Kids today always seem to be online or connected to their electronics, and sending them to summer camp is a good way to pull the plug and teach them hands-on, valuable life skills. What might surprise campers is that these institutions started hundreds of years ago for a similar reason. Check out these interesting details about the history of summer camping in America.
Fun Facts About the History of Summer Camps
1. They Started So Boys Could Escape the Traps of Modern Life
As cities across America became industrialized, summer camps were founded in the late 1800s to allow boys a chance to escape city life, industry, and being indoors. Parents and educators feared children were missing out on character-building experiences learned in the great outdoors.
2. The First Summer Camps Combined Education & Camping
The pioneers of summer camps in America saw the educational opportunities camps offered and incorporated academic curriculum with outdoor recreation. That’s because educators worried children lost out on learning during summer months.
3. The First Overnight Camps Were Small Outposts
The first summer camps catered to young, white males from urban areas and consisted of small buildings near lakes. Often, camps were crafted to resemble Native American buildings.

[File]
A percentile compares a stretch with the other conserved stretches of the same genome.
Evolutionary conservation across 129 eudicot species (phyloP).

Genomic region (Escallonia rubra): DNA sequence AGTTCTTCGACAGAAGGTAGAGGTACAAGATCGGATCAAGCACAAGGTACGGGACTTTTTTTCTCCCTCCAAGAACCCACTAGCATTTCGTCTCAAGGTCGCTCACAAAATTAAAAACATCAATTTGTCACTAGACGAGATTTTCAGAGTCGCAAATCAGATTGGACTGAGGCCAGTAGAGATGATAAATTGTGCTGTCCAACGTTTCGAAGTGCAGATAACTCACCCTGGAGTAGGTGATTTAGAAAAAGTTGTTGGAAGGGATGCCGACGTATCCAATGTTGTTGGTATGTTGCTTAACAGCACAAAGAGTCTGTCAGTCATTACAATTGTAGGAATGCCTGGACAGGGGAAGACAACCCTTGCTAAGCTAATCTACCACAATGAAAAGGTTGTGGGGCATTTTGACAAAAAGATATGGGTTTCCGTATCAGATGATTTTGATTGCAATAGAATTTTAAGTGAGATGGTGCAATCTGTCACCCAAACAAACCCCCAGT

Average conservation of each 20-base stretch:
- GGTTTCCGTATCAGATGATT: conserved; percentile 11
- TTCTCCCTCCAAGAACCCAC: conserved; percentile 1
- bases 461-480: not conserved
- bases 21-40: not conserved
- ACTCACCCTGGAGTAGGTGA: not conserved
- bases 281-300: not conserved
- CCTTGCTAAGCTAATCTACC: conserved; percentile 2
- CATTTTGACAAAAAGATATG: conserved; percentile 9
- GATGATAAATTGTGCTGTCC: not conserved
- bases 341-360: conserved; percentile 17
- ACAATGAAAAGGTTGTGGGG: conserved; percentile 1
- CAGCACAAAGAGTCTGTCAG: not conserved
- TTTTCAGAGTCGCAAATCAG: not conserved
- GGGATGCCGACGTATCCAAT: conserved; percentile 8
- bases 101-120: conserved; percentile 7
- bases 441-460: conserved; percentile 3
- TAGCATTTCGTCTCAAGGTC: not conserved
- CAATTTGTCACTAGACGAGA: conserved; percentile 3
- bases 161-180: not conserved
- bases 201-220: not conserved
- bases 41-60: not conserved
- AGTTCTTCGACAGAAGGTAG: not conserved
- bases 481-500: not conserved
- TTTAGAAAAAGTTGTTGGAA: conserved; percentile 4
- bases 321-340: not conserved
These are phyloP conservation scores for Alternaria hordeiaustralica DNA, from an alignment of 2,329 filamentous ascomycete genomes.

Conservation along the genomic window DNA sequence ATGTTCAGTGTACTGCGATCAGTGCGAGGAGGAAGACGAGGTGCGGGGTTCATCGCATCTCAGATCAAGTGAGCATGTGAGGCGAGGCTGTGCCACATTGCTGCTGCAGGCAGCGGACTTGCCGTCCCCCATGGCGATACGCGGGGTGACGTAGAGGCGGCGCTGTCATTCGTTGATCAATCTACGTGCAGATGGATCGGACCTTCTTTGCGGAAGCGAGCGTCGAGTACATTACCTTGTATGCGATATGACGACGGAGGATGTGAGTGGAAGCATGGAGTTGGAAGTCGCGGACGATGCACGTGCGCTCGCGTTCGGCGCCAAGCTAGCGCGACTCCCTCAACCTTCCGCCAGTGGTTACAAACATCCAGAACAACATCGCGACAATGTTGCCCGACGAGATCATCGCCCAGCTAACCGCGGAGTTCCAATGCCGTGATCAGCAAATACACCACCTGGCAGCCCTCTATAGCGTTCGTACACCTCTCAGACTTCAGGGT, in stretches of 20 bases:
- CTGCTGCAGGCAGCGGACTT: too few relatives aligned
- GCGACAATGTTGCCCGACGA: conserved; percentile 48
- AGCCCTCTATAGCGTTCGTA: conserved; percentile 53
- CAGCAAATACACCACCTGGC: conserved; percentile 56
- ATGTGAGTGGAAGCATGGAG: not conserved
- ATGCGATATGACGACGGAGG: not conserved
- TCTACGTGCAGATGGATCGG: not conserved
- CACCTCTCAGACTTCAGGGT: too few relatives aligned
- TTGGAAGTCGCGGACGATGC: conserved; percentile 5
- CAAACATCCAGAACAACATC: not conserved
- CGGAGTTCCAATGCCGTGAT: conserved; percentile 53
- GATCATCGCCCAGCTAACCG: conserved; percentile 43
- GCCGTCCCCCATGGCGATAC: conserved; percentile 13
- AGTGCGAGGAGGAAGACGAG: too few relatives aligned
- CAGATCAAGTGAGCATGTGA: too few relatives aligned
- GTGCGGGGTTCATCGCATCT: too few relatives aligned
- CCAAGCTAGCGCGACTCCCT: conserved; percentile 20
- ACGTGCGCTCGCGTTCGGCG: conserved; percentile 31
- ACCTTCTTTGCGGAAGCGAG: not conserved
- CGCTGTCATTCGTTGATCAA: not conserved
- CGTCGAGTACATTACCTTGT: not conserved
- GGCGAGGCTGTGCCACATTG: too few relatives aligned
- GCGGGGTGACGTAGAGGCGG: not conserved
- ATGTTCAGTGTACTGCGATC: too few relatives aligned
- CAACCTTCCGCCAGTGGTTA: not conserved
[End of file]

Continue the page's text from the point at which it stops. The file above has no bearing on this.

4. Girls Weren’t Allowed Until the Early 1900s
By 1914, girls were allowed to attend summer camps, too. While at camp, they learned to cook, sew, and clean. The earliest summer camps for girls upheld traditional feminine values but did give them a chance to leave home for an extended period.
5. World War II Changed Everything
Summer camps began to resemble the camps of today after World War II. Camps began specializing in disciplines, such as drama, sports, arts, and outdoor recreation. Rather than prepare kids for adulthood, they allowed children to explore their passions and simply have fun.
If you’re looking for a sleepaway summer camp that embraces education, outdoor recreation, multiple disciplines, and fun, Camp Walt Whitman offers a unique summer camp experience in New England. Featuring seven-week programs for boys and girls of all ages, this camp allows children to explore everything from sports to woodworking while in residence. Call (800) 657-8282 or visit their website to learn more about available activities.